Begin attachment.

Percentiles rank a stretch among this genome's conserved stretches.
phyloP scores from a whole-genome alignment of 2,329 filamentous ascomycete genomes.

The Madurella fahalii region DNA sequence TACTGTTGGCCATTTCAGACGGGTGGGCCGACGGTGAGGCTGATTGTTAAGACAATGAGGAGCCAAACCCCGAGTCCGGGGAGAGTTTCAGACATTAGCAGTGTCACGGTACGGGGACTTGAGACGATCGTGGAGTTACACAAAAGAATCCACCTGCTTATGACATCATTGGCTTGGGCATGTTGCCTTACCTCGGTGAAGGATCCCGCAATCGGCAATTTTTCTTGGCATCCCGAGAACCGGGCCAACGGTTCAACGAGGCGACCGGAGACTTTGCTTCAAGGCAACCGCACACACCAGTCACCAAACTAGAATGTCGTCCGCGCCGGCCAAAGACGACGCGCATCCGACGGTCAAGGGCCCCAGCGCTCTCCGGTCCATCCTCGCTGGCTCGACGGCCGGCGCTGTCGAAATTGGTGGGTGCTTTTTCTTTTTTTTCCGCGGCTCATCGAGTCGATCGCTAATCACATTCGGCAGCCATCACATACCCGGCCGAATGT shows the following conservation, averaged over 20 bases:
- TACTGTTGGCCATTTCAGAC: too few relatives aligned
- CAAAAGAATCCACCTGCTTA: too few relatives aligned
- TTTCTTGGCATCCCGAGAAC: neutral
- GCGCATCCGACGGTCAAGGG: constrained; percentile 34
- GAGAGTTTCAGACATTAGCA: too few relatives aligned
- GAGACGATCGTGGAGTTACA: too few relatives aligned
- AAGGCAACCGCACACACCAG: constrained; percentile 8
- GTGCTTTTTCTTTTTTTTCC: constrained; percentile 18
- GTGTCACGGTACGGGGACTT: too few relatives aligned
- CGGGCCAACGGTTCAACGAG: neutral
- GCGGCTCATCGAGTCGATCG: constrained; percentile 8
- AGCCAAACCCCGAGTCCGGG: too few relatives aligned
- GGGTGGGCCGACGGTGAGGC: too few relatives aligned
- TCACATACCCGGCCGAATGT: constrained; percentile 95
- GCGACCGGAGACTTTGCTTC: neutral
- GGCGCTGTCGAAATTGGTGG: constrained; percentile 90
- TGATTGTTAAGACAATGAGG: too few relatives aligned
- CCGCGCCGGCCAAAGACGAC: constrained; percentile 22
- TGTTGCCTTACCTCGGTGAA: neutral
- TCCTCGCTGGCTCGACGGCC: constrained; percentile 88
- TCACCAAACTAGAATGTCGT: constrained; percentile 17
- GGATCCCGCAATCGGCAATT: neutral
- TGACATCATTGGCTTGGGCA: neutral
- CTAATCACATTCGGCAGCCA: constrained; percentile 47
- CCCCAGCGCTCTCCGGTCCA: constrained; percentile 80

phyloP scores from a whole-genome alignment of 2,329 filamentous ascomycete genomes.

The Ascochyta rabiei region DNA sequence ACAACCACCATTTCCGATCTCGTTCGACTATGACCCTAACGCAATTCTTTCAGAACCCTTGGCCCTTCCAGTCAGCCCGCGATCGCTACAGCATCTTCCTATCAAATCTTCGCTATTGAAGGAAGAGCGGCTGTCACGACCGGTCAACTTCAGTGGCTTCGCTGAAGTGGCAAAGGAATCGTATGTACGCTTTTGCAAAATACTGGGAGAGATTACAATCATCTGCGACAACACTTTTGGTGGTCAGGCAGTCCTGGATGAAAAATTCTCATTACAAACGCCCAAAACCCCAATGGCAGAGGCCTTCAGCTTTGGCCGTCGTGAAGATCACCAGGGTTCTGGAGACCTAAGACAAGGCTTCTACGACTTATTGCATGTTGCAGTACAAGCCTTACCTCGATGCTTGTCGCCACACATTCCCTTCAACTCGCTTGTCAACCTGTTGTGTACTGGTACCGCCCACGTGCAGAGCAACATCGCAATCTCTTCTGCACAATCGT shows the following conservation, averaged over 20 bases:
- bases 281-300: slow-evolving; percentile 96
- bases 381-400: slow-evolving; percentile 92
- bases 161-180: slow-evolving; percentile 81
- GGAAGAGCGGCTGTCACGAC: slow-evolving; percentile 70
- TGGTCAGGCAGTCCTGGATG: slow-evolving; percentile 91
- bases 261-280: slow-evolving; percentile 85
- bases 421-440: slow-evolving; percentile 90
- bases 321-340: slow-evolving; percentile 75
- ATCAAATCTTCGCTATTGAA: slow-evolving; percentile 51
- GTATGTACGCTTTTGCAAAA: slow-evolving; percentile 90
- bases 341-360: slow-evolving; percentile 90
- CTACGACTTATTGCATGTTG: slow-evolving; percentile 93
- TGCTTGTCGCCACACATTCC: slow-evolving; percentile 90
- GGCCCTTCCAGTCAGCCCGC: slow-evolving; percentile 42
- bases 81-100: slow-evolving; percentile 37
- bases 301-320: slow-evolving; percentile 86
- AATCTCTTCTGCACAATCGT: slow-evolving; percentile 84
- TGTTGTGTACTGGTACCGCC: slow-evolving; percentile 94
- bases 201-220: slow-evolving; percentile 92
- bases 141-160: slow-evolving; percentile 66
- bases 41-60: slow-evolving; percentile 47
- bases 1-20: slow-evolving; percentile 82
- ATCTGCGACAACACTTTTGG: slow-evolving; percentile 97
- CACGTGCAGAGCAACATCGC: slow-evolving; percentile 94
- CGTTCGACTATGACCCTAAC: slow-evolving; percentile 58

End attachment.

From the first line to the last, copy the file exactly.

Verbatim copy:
Percentiles rank a stretch among this genome's conserved stretches.
phyloP scores from a whole-genome alignment of 2,329 filamentous ascomycete genomes.

The Madurella fahalii region DNA sequence TACTGTTGGCCATTTCAGACGGGTGGGCCGACGGTGAGGCTGATTGTTAAGACAATGAGGAGCCAAACCCCGAGTCCGGGGAGAGTTTCAGACATTAGCAGTGTCACGGTACGGGGACTTGAGACGATCGTGGAGTTACACAAAAGAATCCACCTGCTTATGACATCATTGGCTTGGGCATGTTGCCTTACCTCGGTGAAGGATCCCGCAATCGGCAATTTTTCTTGGCATCCCGAGAACCGGGCCAACGGTTCAACGAGGCGACCGGAGACTTTGCTTCAAGGCAACCGCACACACCAGTCACCAAACTAGAATGTCGTCCGCGCCGGCCAAAGACGACGCGCATCCGACGGTCAAGGGCCCCAGCGCTCTCCGGTCCATCCTCGCTGGCTCGACGGCCGGCGCTGTCGAAATTGGTGGGTGCTTTTTCTTTTTTTTCCGCGGCTCATCGAGTCGATCGCTAATCACATTCGGCAGCCATCACATACCCGGCCGAATGT shows the following conservation, averaged over 20 bases:
- TACTGTTGGCCATTTCAGAC: too few relatives aligned
- CAAAAGAATCCACCTGCTTA: too few relatives aligned
- TTTCTTGGCATCCCGAGAAC: neutral
- GCGCATCCGACGGTCAAGGG: constrained; percentile 34
- GAGAGTTTCAGACATTAGCA: too few relatives aligned
- GAGACGATCGTGGAGTTACA: too few relatives aligned
- AAGGCAACCGCACACACCAG: constrained; percentile 8
- GTGCTTTTTCTTTTTTTTCC: constrained; percentile 18
- GTGTCACGGTACGGGGACTT: too few relatives aligned
- CGGGCCAACGGTTCAACGAG: neutral
- GCGGCTCATCGAGTCGATCG: constrained; percentile 8
- AGCCAAACCCCGAGTCCGGG: too few relatives aligned
- GGGTGGGCCGACGGTGAGGC: too few relatives aligned
- TCACATACCCGGCCGAATGT: constrained; percentile 95
- GCGACCGGAGACTTTGCTTC: neutral
- GGCGCTGTCGAAATTGGTGG: constrained; percentile 90
- TGATTGTTAAGACAATGAGG: too few relatives aligned
- CCGCGCCGGCCAAAGACGAC: constrained; percentile 22
- TGTTGCCTTACCTCGGTGAA: neutral
- TCCTCGCTGGCTCGACGGCC: constrained; percentile 88
- TCACCAAACTAGAATGTCGT: constrained; percentile 17
- GGATCCCGCAATCGGCAATT: neutral
- TGACATCATTGGCTTGGGCA: neutral
- CTAATCACATTCGGCAGCCA: constrained; percentile 47
- CCCCAGCGCTCTCCGGTCCA: constrained; percentile 80

phyloP scores from a whole-genome alignment of 2,329 filamentous ascomycete genomes.

The Ascochyta rabiei region DNA sequence ACAACCACCATTTCCGATCTCGTTCGACTATGACCCTAACGCAATTCTTTCAGAACCCTTGGCCCTTCCAGTCAGCCCGCGATCGCTACAGCATCTTCCTATCAAATCTTCGCTATTGAAGGAAGAGCGGCTGTCACGACCGGTCAACTTCAGTGGCTTCGCTGAAGTGGCAAAGGAATCGTATGTACGCTTTTGCAAAATACTGGGAGAGATTACAATCATCTGCGACAACACTTTTGGTGGTCAGGCAGTCCTGGATGAAAAATTCTCATTACAAACGCCCAAAACCCCAATGGCAGAGGCCTTCAGCTTTGGCCGTCGTGAAGATCACCAGGGTTCTGGAGACCTAAGACAAGGCTTCTACGACTTATTGCATGTTGCAGTACAAGCCTTACCTCGATGCTTGTCGCCACACATTCCCTTCAACTCGCTTGTCAACCTGTTGTGTACTGGTACCGCCCACGTGCAGAGCAACATCGCAATCTCTTCTGCACAATCGT shows the following conservation, averaged over 20 bases:
- bases 281-300: slow-evolving; percentile 96
- bases 381-400: slow-evolving; percentile 92
- bases 161-180: slow-evolving; percentile 81
- GGAAGAGCGGCTGTCACGAC: slow-evolving; percentile 70
- TGGTCAGGCAGTCCTGGATG: slow-evolving; percentile 91
- bases 261-280: slow-evolving; percentile 85
- bases 421-440: slow-evolving; percentile 90
- bases 321-340: slow-evolving; percentile 75
- ATCAAATCTTCGCTATTGAA: slow-evolving; percentile 51
- GTATGTACGCTTTTGCAAAA: slow-evolving; percentile 90
- bases 341-360: slow-evolving; percentile 90
- CTACGACTTATTGCATGTTG: slow-evolving; percentile 93
- TGCTTGTCGCCACACATTCC: slow-evolving; percentile 90
- GGCCCTTCCAGTCAGCCCGC: slow-evolving; percentile 42
- bases 81-100: slow-evolving; percentile 37
- bases 301-320: slow-evolving; percentile 86
- AATCTCTTCTGCACAATCGT: slow-evolving; percentile 84
- TGTTGTGTACTGGTACCGCC: slow-evolving; percentile 94
- bases 201-220: slow-evolving; percentile 92
- bases 141-160: slow-evolving; percentile 66
- bases 41-60: slow-evolving; percentile 47
- bases 1-20: slow-evolving; percentile 82
- ATCTGCGACAACACTTTTGG: slow-evolving; percentile 97
- CACGTGCAGAGCAACATCGC: slow-evolving; percentile 94
- CGTTCGACTATGACCCTAAC: slow-evolving; percentile 58